U.K. Lends British Steel $156m to Cover Emissions Costs
(Bloomberg) -- The U.K. government loaned British Steel 120 million pounds ($156 million) to cover the cost of meeting obligations under the European Union’s carbon trading program.
Speaking in the House of Commons on Wednesday, Business Secretary Greg Clark said exceptional circumstances meant the government would offer the steel maker a bridging facility to cover the cost of the emission permits it needs.
British Steel, owned by private equity firm Greybull Capital LLP, found itself short of cash after the EU suspended the allocation of free permits to U.K. companies because of Brexit. The annual award is used by polluters to meet obligations in the program, but without it companies need to purchase the allowances on the open market.
Greybull bought Tata Steel Ltd.’s long products division, which makes products for the rail and building industries, on June 1, 2016, a few weeks before Britain voted to leave the EU.
The shortfall of carbon allowances arose after British Steel borrowed from its free allocation of EU carbon permits made in early 2017 to cover its 2016 emissions, according to a person familiar with the situation. From then on, it’s needed to borrow free allowances to meet the previous year’s obligations. Britain’s delay in agreeing a Brexit deal has prevented U.K. companies from getting free permits this year.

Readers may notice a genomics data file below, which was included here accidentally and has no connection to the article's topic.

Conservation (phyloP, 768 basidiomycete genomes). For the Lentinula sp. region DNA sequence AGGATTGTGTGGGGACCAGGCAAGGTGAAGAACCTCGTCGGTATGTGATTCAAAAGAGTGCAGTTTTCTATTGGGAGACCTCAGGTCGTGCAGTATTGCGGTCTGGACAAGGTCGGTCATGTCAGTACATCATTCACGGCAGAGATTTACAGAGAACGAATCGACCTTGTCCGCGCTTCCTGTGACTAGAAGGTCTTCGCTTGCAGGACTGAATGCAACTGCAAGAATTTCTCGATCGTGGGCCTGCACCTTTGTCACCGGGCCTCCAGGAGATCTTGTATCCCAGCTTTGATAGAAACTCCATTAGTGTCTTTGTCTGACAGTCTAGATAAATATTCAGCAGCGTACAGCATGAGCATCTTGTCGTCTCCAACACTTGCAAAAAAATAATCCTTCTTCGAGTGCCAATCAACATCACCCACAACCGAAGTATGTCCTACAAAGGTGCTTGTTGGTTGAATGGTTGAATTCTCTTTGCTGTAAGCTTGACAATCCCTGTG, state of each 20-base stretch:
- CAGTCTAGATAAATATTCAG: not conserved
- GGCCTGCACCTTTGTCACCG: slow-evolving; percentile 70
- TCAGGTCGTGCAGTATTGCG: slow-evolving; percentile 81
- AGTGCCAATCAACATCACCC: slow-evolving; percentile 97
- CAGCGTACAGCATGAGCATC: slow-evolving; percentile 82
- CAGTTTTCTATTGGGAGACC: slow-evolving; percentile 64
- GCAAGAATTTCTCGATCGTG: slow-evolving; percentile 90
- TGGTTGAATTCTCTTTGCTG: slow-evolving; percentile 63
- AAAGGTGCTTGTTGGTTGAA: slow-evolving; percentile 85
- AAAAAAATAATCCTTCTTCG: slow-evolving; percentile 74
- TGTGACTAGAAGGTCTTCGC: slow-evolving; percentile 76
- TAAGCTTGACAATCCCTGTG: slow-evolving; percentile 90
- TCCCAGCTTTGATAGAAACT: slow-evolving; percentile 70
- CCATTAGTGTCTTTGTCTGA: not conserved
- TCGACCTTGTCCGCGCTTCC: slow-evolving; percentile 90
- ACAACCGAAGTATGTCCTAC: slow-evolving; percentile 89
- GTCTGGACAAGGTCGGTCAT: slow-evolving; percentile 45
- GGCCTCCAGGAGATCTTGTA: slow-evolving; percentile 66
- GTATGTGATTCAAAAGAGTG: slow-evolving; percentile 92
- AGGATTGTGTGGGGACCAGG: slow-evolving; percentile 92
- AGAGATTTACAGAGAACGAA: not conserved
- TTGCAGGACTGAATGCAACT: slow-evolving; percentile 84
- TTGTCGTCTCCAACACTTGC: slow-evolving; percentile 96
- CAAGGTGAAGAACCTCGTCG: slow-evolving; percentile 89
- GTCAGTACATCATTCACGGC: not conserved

The company approached the government for help, resulting in the deal announced Tuesday. Clark said the government didn’t want to see British Steel face financial difficulty because of Brexit, putting taxpayers in an “unenviable situation.”
British Steel isn’t alone. The shortage of allowances across continental Europe is set to become even more pronounced toward the end of next year, the end of the market’s current trading period known as Phase 3. While emitters can use Phase 3 allowances for compliance in Phase 4 that runs from 2021 to 2030, a process called banking, they can’t use the next phase’s allowances to cover discharges for 2020.
“It’s a huge issue and it’s building,” said Lawson Steele, an analyst at Berenberg Bank.
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